Cheslin Kolbe as per usual was electric to watch and scored a brace to boot. Let’s hope the ankle injury isn’t too serious so we can see him again during the tournament.
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South Africa coach Rassie Erasmus: “One of the things we tried to do today was, with the 6-2 split (forwards-backs among the replacements), try to get a physical performance out there.
“Tactically and technically there were some mistakes but the way the guys physically pitched is what we wanted to get out of this game. If we want to go all the way that’s something that we need in our game. We felt that in our previous tests this year it wasn’t really consistent.
“Italy are a really well-coached team. Conor (O’Shea) is a sharp coach. We were nervous about this game and are totally in play-off mode.
“We definitely have to get better on the attacking side. As you saw, New Zealand scored nine tries two nights ago (against Canada) and we scored nine tries (against Namibia). Some people enjoy the way New Zealand score tries, and we enjoy the way we score tries.
“We know the way we performed tonight is good enough to get us to a quarter-final, and we know we have to have some improvements on attack to progress to semi-finals and finals.
“But that is not the only area we need to improve. We were better at scrum time against a good Italian pack, until they had to go to uncontested scrums. We were good in our mauling, breakdown and physical areas. Surprisingly we were bad in our discipline when defending.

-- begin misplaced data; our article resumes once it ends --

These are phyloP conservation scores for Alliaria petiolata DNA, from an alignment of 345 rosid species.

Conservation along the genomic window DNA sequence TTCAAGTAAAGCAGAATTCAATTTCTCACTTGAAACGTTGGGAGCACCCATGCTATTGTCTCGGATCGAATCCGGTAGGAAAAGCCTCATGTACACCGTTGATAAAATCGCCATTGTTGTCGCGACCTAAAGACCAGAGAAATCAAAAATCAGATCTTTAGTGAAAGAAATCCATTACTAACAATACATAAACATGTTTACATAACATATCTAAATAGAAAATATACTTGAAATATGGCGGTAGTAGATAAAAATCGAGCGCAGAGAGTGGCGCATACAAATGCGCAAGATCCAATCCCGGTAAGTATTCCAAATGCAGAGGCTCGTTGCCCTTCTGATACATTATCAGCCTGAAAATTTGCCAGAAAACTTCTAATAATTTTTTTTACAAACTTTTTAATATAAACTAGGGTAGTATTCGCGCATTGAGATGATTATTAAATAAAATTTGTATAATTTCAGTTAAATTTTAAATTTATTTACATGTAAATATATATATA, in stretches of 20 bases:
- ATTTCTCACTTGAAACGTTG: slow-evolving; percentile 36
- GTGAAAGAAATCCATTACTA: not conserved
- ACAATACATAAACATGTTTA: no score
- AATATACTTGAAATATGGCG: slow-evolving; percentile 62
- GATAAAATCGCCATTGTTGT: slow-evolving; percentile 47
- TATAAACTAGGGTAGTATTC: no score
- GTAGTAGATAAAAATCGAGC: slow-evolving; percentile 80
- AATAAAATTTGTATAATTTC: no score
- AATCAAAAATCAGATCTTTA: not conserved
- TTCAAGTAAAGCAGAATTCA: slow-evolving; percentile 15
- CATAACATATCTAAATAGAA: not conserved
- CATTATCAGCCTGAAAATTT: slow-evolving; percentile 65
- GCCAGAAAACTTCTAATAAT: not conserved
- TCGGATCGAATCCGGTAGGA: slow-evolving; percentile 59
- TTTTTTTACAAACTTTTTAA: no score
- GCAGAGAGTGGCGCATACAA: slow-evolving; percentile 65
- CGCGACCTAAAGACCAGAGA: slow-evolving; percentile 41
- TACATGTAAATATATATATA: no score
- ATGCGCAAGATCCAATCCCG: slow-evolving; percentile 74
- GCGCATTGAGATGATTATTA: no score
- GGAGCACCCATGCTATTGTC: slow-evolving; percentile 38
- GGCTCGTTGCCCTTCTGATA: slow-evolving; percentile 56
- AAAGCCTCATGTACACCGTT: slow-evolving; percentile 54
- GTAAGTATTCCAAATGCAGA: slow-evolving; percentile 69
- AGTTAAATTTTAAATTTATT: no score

“It’s one box ticked. There is the Canada game and after that hopefully three more games with the same frame of mind in terms of intensity, expectations, pressure, big moments.”
Italy coach Conor O’Shea: “The first thing is all of us are destroyed. South Africa were stronger than us today. At 17-3 we made this line break and then something inexplicable happened (Andrea Lovotti was sent off) and after the red card the match was over.
“We’d already lost two players (props Simone Ferrari and Marco Riccioni) in the first half. We said before the match that we had to do everything perfectly. We came in with confidence. You prepare for a lot of eventualities but you can’t prepare for that.
“If we’d scored, you’d ask a question in the back of their minds. This wasn’t them coming to Italy in the autumn, this was them coming at us when we stood in their way (of reaching the quarter-finals).
“I’m disappointed for us because we’ve come so far, and we have a lot of young players who will benefit from a game like that. That was a day they should only learn from once they get over the disappointment.”
On South Africa’s prospects: “I wouldn’t want to stand in front of them as they’re massive. When that power gets on the front foot, it is wave after wave. They are very structured so you know what they’re going to do until they get on that front foot. They’ll be difficult to stop.”
South Africa: Willie le Roux; Cheslin Kolbe, Lukhanyo Am (Frans Steyn 69), Damian de Allende, Makazole Mapimpi; Handre Pollard, Faf de Klerk (Herschel Jantjies 60); Tendai Mtawarira (Steven Kitshoff 40), Bongi Mbonambi (Malcolm Marx 50), Frans Malherbe (Vincent Koch 40), Eben Etzebeth (RG Snyman 54), Lood de Jager (Franco Mostert 60), Siya Kolisi (capt), Pieter-Steph du Toit, Duane Vermeulen (Francois Louw 64).
Tries: Kolbe 5, 52, Mbonambi 26, Am 58, Mapimpi 67, Snyman 76, Marx 80. Cons: Pollard 4. Pens: Pollard 2.
Italy: Matteo Minozzi; Tommaso Benvenuti, Luca Morisi (Carlo Canna 70), Jayden Hayward, Michele Campagnaro; Tommaso Allan, Tito Tebaldi (Callum Braley 60); Andrea Lovotti, Luca Bigi (Federico Zani 56), Simone Ferrari (Marco Riccioni 3, Nicola Quaglio 18), David Sisi (Alessandro Zanni 70), Dean Budd (capt, Federico Ruzza 45), Abraham Steyn, Jake Polledri, Sergio Parisse (Sebastian Negri 60).
Red card: Andrea Lovotti 42.